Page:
The Quietus - A new rock music and pop culture website


Samara Lubelski
Future Slip Jon Falcone , October 1st, 2009 06:05

A long-time member of New York's jamming folk gang, Samara Lubelski has previously lent her violin skills to producer and Ecstatic Peace label-owner Thurston Moore's solo efforts, bringing a cinematic sheen and Velvet Underground-style dirge to the Sonic Youth man's sugar-rush discord reverie.

So it's surprising to find that her fifth solo venture is so mellow. Past efforts mixed folk thrash and folk hush, yet Future Slip is melody-based and steadily down-tempo. From the opening of 'Culture King '66' you could mistake this for Charlotte Gainsbourg's 5:55. There's a gentle dub bass pulse and her psychedelic voice coos reflectively; her lines are short, each pause bringing expectation for the next. Elsewhere (as in 'New Age Slip') electric pianos and Hammond organs tinkle and growl, like a Weather Report song with the occasional playful duff note thrown in.

With Moore behind the mixing desk and SY sticksman Steve Shelly providing a series of drum breaks, Future Slip plays out an ongoing contrast between Lubelski's lulled vocals and ever tensing rhythms. Guitars can't help but crash in like bullies on each track, providing that anticipated smash. This process, though sometimes repetitive, adds character to the conventional folk song structures and methodologies. The contrast pulls and pushes your sympathies: sometimes the guitars get in the way of Lubelski's developing melodies, at other points you can't wait for them to tear the track up. The music itself is self-destructive too, with propulsive drum grooves again falling victim to the assembled percussion and guitar smash, destroying what's had been slowly building.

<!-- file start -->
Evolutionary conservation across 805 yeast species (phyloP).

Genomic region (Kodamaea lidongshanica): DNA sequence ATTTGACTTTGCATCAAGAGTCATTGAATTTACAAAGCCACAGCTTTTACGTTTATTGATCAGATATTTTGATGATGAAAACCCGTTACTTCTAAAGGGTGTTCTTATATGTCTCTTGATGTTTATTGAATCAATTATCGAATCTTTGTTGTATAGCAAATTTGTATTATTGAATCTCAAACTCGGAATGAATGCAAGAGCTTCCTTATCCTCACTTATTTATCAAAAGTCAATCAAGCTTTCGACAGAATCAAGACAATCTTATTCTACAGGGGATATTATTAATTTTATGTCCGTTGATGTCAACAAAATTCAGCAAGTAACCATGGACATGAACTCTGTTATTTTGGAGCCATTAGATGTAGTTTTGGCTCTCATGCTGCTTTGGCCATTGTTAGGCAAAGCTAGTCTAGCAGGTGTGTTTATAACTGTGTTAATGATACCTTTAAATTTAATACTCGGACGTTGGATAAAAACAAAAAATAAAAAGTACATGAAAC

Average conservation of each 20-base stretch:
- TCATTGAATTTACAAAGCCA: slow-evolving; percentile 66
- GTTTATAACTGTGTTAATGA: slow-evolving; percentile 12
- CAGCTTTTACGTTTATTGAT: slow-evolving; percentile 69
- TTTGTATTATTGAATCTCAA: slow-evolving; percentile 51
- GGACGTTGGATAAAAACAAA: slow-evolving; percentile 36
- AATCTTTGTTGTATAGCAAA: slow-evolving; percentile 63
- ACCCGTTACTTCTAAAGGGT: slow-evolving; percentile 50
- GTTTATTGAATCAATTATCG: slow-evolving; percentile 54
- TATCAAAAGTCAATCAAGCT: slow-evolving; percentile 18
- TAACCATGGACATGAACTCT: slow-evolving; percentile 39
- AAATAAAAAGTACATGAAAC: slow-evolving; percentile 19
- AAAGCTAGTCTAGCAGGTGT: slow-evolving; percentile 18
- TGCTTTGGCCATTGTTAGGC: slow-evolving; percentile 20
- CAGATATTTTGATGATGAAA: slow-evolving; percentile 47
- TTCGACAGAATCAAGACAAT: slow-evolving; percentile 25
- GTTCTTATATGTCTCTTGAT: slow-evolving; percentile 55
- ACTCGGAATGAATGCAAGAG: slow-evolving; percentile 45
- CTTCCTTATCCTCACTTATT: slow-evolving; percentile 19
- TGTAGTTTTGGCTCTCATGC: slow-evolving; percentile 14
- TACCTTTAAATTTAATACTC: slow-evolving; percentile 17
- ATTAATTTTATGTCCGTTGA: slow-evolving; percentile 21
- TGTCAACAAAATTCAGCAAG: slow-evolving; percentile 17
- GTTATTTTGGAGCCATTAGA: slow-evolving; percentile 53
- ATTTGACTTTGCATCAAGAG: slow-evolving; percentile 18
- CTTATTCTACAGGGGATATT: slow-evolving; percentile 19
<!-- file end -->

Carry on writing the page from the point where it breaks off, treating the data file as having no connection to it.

There are some wonderful highlights. 'The Evolution Flow' plays out picked guitar parts and feels like a Californian dusk, Lubelski's vocals stretching elastically, a strong chorus gently delivered with the smoky grace of a chanteuse. It's the album's most open and expansive moment and (unsurprisingly) the most stripped back arrangement; the bass matches and rumbles over a simple skip beat, all bluster removed. As it stops abruptly and the jangle of 'Future Hold' develops into a down-stroke thrash, the crescendo becomes a glorious, raging barrage of tense chords and dumb hooks; by the end it's developed into distorted mantra of flutes and noise.

Future Slip cleverly punctuates simple songs with intentionally destructive arrangements; the songs battle with themselves, leaving Lubelski either as a passive reciter of monotone melodies or, more sumptuously, singing with beauty when given the space.